Fears have been raised over the proliferation of windfarms in the Tyrone countryside, as well as concerns that the expansion in windpower will accelerate with a record number of applications currently in the pipeline.
Hundreds more turbines could be built across local sky-lines should the new proposals be passed by the Omagh planning office.
Tyrone currently has one of the highest levels of wind farm development in the North, as well as the largest amount of planning applications for wind turbines lodged with planners.
The volume of applications has overwhelmed the local planning office, which is still processing cases dating back more than two years, according to figures released last week at the Northern Ireland Assembly.
The Western Planning Division, which includes, Dungannon, as well as Cookstown, Fermanagh, Magherafelt and Omagh districts has 11 wind farm applications in the pipeline, and 185 proposals for single wind turbines dating back to April 2010.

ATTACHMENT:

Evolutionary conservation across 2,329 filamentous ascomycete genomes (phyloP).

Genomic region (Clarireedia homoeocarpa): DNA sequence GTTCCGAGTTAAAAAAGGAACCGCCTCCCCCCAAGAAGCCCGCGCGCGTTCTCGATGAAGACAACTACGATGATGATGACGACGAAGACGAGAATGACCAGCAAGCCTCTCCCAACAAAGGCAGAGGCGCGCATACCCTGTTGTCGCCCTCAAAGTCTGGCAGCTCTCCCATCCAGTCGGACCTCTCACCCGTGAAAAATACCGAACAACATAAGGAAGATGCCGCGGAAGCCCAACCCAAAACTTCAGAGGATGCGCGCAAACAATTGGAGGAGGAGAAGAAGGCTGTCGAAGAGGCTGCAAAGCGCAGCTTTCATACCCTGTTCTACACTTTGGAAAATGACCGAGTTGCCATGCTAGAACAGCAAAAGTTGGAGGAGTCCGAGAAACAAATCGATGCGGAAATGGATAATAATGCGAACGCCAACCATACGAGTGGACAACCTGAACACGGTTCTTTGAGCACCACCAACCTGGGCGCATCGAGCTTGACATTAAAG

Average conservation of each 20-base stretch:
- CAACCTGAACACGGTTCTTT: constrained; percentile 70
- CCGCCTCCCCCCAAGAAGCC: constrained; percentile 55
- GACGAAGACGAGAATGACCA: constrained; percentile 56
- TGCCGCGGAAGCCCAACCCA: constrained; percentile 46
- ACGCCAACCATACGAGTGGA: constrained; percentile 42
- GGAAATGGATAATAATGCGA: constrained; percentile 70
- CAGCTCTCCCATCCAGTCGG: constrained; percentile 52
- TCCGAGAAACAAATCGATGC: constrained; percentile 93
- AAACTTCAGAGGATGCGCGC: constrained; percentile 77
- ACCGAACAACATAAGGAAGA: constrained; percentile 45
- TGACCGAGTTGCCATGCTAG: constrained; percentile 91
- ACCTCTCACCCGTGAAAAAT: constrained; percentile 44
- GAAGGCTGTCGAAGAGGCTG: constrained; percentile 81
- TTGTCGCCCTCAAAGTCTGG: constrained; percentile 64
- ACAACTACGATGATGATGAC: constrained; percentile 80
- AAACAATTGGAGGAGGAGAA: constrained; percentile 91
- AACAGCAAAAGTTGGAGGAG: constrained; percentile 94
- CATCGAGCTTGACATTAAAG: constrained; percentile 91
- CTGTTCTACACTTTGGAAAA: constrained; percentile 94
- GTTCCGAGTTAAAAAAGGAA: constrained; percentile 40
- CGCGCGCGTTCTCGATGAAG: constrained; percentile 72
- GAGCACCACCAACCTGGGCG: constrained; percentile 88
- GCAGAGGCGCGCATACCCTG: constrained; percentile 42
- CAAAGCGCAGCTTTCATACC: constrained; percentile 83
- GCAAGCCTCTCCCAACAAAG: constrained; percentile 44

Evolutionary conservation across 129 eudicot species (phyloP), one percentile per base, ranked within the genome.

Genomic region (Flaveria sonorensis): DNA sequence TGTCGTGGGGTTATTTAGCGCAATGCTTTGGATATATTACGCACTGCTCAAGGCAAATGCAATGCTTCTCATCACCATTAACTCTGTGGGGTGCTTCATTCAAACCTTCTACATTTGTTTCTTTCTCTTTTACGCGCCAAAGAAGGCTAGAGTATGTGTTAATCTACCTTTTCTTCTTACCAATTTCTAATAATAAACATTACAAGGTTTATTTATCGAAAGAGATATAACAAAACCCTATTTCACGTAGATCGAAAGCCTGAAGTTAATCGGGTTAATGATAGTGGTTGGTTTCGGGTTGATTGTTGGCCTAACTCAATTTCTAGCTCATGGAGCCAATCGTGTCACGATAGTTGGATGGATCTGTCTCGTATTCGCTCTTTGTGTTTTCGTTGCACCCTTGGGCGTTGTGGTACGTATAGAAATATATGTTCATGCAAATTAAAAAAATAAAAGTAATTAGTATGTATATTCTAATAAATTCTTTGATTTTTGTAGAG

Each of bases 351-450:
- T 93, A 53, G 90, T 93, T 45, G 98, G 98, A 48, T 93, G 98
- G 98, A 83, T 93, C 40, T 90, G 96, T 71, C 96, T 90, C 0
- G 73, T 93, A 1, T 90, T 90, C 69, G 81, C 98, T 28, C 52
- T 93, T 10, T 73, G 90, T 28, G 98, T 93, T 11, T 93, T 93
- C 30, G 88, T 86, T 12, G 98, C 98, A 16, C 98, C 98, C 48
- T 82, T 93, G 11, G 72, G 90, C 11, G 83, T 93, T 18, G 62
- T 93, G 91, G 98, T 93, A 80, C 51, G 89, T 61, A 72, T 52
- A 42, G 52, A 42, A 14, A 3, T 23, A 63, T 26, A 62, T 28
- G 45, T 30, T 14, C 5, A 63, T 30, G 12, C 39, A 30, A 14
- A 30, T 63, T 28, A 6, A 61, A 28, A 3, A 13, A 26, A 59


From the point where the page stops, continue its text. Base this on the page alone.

The plans include applications for wind farms in the Clogher Valley and Ballygawley areas.
Should all the planning applications be approved it will mean much higher visibility of the turbines across familiar landscapes.
The Northern Planning Division has the next highest total at 151 individual planning applications.
Dungannon UUP Councillor called for other parts of Northern Ireland to share the burden of windpower.
He warned there was a danger the over-proliferation of wind farms would damage the Tyrone countryside.
“It is clear that the majority of windfarms are being built in the West, particularly in the Sperrins”, he said.
“I would like to question why so few windfarms are being built in the Glens of Antrim and the Mourne mountains, and why they seem to be concentrated in the west. “This is an area of outstanding natural beauty and should be protected.
“I also understand that in the rest of the UK and the Republic of Ireland, communities who live near windfarms receive a subsidy to reduce their electric bills. However, this does not appear to be the case for Northern Ireland.
“There should also be more emphasis placed on hydro-power and on electricity being generated locally to serve communities. After all, we have the Blackwater river which could generate electricity for local use, as well as unused reservoirs at Altmore.”